Those who’d never traveled or at least gone beyond familiar-ish Europe liked Cook’s tours because everything was pre-arranged, leaving them with a sense of confidence in their abilities to cope with radically different cultures. By presenting himself as a “traveling chaperone,” as Humphreys puts it, Cook also seemed a safe and morally upstanding pair of hands for lone women, most of whom had never before considered solo travel.
Many of these cosseted Victorian travelers—both male and female—really did need their hands held. One tour participant in Alexandria sought out the ancient library and was upset to find that it had burnt down some 1500 years previously; others were scandalized by naked monks swimming in the Nile. Contemporary guidebooks warned European tourists against sharing their opera glasses with Egyptians, implying that the simple act of borrowing binoculars could result in disease.
Cook was eager to embrace the new opportunities that modern technology had unleashed—advances that put him way ahead of the game. Previous generations of leisurely Nile cruisers had drifted up and down the river in small, slow-moving and expensively crewed dahabiyya sailing boats. Cook rented cargo steamships from the khedive, which he then subdivided into rooms and jammed his passengers in for a three-week whirlwind around key historic sites. When American and German rivals arrived on the scene in the 1880s, Cook wasted little time, ordering the construction of a fleet of new state-of-the-art steamships to keep competition at bay. As a primarily winter destination, the Egyptian market was a hot commodity—one that allowed European operators to run tours in their own countries in the warmer months, then head south during the off-season.
Personal connections helped Cook, too. Operating at a time when the British Empire was expanding up the Nile, he benefited greatly from his intimate association with her majesty’s armed forces, particularly after they invaded and occupied Egypt in 1882. That relationship only deepened when Thomas Cook’s company, now mostly run by his son John, was charged with transporting thousands of British troops upriver in his steamships to assert imperial control over Sudan. “This is believed to be the only occasion on which the British Army has gone to war conveyed by private transport,” Humphreys writes. The positive press that resulted did Cook’s business no harm at all.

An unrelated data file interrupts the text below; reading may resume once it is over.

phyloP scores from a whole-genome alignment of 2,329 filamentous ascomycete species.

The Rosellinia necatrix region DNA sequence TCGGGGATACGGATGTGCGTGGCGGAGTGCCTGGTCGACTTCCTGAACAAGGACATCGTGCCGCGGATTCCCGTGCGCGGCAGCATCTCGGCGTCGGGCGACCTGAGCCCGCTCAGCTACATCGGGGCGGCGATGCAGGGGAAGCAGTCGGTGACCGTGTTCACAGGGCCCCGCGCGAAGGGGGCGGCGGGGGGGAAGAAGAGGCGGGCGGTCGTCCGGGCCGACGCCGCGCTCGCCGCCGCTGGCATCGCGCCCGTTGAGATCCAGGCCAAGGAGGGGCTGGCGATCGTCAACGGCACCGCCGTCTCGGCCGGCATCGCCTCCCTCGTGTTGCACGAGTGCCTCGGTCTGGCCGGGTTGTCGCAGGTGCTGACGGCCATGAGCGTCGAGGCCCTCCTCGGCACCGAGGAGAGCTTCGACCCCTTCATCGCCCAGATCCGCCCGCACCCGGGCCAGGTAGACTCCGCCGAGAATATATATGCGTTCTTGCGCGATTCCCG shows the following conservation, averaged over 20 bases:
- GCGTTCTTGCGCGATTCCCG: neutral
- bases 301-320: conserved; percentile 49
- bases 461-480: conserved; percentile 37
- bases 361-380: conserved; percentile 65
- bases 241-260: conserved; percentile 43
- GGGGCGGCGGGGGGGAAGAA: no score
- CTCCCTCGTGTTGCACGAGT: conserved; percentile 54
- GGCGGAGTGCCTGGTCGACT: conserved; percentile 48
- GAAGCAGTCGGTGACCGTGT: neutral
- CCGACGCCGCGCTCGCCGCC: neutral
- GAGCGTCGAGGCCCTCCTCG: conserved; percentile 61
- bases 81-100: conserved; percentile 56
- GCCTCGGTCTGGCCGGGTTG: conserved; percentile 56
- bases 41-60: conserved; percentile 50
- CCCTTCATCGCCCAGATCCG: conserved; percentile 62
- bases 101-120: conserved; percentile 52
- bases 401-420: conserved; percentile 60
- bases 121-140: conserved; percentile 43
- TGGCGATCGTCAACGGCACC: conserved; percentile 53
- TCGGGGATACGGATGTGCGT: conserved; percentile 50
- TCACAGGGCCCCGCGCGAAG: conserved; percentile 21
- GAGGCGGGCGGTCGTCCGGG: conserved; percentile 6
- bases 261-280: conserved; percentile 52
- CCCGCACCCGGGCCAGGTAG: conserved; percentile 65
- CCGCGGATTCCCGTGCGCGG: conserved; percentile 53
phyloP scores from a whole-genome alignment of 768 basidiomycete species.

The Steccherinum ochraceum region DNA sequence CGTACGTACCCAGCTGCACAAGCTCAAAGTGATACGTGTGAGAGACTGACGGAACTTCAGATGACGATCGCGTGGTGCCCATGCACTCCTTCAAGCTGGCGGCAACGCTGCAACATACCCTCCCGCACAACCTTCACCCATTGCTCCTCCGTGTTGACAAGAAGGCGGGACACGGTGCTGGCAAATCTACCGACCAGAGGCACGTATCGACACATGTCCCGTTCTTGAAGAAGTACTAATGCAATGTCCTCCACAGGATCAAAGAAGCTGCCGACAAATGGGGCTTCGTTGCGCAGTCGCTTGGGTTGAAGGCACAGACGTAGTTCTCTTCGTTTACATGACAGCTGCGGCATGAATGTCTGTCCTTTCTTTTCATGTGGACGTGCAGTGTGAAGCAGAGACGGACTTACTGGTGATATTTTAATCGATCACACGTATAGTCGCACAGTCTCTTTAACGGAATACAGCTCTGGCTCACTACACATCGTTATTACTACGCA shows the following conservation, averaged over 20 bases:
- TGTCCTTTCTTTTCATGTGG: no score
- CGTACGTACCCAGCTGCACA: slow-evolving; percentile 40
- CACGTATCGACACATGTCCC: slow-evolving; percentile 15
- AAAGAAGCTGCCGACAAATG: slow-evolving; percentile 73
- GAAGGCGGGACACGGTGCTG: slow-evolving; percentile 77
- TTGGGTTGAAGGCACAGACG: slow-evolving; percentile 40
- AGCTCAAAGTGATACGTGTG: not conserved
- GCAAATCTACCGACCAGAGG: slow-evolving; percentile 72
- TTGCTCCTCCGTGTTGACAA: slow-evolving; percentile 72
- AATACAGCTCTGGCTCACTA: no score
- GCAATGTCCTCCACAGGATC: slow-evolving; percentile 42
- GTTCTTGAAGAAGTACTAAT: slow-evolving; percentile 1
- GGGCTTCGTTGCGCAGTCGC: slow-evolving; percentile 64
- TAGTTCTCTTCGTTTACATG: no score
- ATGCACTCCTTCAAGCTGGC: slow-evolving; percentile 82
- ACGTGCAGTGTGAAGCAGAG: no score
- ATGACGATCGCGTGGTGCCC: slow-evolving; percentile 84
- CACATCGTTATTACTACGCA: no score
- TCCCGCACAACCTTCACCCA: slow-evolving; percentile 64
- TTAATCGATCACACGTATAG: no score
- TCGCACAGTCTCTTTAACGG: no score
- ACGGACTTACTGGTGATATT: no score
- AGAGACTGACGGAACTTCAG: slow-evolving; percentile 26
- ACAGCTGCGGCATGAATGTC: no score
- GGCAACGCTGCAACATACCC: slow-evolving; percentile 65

Intent on establishing a permanent foothold amid the ever-sunny ruins of Karnak, Cook even turned to city-building. He transformed what was then a tiny cluster of houses and mostly sand-covered temples into what is now known as Luxor.
Cook built a riverside boardwalk or “corniche” on which his steamboats might disgorge their loads, then built several hotels, including the still-standing Winter Palace, in which the news of Tutankhamun’s discovery was announced. Until his arrival, tourists had stayed either on the boats, in tents on the riverbank or inside the ancient tombs themselves. Running along the Nile’s east bank, just across from one of the world’s largest hoards of ruins at ancient Thebes, the resort soon became a fixture of global tourism.
Tourism remained the Cook family business after Thomas died in 1892. The family was as savvy at selling their interest in the travel company as they’d been while running it. After weathering World War I, when many of their boats were commandeered for use as troop transports, Thomas’ grandsons sold the business on the eve of the Great Depression in 1929—right before an economic crisis that would cripple the tourism industry for several years. Through the 1930s and 1940s, the Egyptian tourism scene crumbled, with some abandoned Cook pleasure cruisers finding a use only as floating lodgings for archaeologists.
The onetime preacher’s legacy is still keenly felt in Egypt, above all in Luxor. “He built Luxor,” said Ehab Gaddis, a scion of one of the city’s original families and owner of its oldest shop. A few years ago, residents tried to demonstrate their appreciation by building a statue of the founding father, but the former governor blocked it, saying monuments of foreigners were inappropriate.
These days, Egyptian tourism is at its lowest ebb. Political instability and terror concerns have scared away millions of tourists, many of whom used to arrive on Cook-style package holidays. The Thomas Cook Group—now a publicly-listed airline and tour operator—was among the first to halt flights to Luxor after the 2011 revolution, Gaddis says.
Up to 300 modern cruise liners gather sand along the riverbank, waiting for the sightseers to marvel once more at the ruins. Though there are hints that tourism might pick up soon, a boom has yet to materialize.
But Francis Amin, a local Egyptologist and tour guide, is optimistic tourists will come back. “We just need time, stability, more TV [publicity],” he says. “And maybe,” he jokes, “we need Thomas Cook.”